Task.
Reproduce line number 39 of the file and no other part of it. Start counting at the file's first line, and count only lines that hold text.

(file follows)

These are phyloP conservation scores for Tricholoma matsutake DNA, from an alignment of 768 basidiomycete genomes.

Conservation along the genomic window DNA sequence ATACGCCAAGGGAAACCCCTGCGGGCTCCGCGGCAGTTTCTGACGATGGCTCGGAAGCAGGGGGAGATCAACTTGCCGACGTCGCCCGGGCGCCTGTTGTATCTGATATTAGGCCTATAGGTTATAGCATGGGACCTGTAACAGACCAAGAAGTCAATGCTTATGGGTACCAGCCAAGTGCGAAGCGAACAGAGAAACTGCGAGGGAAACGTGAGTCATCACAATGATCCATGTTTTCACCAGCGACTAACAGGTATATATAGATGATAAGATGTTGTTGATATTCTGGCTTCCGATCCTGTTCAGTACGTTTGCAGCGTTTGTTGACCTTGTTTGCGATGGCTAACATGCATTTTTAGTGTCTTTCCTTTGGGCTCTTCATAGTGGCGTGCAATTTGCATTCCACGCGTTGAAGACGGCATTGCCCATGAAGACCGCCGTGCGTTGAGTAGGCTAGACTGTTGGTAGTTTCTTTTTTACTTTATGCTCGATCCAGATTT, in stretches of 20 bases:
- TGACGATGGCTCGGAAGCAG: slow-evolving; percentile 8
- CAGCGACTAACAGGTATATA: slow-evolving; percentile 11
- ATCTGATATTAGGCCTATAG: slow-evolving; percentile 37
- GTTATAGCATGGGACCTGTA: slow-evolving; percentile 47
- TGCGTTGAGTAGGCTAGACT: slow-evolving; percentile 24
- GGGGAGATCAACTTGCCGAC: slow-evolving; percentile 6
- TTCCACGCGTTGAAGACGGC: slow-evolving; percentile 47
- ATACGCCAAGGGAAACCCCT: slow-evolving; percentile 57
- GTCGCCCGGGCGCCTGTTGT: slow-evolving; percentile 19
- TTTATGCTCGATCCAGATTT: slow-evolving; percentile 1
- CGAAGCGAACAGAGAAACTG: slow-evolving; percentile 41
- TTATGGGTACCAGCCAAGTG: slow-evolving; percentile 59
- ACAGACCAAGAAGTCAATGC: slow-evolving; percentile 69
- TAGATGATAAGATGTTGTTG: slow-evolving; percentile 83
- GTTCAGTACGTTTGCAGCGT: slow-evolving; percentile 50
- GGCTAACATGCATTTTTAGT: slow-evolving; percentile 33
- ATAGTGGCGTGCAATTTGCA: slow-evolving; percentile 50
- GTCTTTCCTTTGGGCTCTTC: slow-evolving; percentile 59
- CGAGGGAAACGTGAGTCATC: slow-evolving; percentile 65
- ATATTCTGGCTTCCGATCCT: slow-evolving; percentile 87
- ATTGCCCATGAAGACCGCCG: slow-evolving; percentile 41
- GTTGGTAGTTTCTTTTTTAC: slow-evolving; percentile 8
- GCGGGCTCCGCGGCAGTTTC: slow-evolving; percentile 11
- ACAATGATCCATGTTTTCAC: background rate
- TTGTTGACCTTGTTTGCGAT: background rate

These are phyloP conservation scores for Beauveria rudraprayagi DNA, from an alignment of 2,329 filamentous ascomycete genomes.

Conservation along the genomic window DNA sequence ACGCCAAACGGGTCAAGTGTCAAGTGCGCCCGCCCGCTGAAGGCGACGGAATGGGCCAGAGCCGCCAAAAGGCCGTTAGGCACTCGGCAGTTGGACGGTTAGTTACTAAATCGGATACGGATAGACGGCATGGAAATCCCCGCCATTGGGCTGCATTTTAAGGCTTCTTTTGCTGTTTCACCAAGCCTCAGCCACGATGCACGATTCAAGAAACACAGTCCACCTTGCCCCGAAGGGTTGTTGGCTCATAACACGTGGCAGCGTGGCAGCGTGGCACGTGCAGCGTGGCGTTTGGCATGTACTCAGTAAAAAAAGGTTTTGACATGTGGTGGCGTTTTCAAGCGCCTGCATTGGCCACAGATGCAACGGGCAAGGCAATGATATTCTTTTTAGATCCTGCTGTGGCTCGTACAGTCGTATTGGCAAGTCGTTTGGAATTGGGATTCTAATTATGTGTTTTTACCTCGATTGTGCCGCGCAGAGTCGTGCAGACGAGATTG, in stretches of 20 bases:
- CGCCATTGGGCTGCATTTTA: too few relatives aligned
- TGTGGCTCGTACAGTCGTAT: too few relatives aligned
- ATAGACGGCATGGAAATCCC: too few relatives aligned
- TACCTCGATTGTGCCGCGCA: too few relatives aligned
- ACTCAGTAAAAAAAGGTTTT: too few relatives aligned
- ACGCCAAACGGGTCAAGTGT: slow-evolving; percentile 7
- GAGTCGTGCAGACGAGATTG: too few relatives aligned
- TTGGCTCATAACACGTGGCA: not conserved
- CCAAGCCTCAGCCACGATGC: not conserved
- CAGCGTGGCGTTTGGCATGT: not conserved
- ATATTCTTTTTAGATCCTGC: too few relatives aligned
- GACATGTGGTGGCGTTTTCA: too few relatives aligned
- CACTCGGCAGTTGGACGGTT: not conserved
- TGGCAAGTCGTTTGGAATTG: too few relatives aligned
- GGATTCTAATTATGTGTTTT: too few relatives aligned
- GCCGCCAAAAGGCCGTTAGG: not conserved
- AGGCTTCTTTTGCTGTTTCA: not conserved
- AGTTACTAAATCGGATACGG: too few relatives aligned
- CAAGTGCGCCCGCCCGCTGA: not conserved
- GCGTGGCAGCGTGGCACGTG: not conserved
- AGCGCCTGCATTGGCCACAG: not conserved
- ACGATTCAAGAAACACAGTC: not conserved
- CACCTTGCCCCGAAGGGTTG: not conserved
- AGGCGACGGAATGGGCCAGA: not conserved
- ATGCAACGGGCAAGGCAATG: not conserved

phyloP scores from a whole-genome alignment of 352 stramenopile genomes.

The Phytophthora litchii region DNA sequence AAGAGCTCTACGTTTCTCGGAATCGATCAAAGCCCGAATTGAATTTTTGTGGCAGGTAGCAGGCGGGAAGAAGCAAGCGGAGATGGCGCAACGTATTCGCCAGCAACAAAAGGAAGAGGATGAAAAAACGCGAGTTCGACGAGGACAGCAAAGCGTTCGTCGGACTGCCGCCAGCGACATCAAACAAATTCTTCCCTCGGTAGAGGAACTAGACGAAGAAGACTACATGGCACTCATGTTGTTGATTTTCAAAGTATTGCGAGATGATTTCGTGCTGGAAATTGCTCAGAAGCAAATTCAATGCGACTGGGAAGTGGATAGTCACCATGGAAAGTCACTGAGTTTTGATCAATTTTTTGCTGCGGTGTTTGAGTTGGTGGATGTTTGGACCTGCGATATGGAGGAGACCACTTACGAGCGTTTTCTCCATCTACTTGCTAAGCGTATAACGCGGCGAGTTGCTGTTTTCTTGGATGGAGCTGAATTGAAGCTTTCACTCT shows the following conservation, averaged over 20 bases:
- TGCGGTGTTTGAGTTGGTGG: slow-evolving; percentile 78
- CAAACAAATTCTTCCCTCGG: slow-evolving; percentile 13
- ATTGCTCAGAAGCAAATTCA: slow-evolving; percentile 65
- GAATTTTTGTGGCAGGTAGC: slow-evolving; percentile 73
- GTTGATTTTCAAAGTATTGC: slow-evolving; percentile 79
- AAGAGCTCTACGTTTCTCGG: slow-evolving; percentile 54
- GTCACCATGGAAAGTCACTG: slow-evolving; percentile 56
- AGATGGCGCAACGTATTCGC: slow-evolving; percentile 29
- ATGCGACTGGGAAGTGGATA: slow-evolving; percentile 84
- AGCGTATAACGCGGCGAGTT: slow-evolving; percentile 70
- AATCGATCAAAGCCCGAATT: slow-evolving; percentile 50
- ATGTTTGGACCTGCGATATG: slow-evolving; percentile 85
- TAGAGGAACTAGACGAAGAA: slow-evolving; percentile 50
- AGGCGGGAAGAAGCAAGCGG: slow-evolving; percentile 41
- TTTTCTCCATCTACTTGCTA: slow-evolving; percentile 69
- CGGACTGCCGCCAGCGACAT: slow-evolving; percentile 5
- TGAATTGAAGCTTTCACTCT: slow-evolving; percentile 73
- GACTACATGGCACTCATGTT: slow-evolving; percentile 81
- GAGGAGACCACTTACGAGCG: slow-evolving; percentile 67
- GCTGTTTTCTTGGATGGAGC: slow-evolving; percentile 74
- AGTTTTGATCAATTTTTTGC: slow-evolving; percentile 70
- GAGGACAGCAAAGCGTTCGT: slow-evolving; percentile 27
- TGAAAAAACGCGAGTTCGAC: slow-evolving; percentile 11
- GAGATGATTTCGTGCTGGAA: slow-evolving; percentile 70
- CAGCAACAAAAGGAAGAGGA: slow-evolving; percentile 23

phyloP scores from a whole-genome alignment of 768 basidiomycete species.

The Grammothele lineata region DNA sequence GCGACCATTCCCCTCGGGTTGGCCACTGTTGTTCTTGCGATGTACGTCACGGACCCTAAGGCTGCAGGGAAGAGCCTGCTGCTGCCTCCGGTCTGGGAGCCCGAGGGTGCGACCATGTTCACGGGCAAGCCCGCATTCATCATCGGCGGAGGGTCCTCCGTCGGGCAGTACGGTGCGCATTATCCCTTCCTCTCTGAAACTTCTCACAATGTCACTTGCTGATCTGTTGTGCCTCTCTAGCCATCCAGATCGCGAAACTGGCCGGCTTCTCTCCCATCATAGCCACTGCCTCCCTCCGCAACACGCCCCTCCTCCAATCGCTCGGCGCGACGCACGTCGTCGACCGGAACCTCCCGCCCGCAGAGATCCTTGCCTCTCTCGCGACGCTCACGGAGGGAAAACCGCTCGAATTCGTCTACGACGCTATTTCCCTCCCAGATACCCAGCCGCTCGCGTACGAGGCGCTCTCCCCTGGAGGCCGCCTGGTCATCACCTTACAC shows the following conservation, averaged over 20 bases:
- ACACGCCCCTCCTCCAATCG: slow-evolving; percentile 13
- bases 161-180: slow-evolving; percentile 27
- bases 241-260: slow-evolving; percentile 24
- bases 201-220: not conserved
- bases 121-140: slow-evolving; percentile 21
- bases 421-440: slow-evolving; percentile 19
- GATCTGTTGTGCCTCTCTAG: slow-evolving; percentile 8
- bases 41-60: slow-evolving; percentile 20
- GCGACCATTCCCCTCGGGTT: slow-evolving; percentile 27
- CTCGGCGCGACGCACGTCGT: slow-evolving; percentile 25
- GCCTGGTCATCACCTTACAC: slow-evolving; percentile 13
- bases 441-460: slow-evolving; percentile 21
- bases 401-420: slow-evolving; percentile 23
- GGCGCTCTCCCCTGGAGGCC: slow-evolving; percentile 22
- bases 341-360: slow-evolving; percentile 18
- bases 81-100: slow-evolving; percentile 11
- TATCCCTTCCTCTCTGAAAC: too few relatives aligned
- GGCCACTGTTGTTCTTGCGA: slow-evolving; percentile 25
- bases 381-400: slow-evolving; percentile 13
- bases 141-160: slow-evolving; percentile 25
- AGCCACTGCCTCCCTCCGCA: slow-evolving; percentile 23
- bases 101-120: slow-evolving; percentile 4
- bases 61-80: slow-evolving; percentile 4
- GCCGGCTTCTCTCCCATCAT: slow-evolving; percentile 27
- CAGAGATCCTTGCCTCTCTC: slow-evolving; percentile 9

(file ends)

- CAGCGTGGCGTTTGGCATGT: not conserved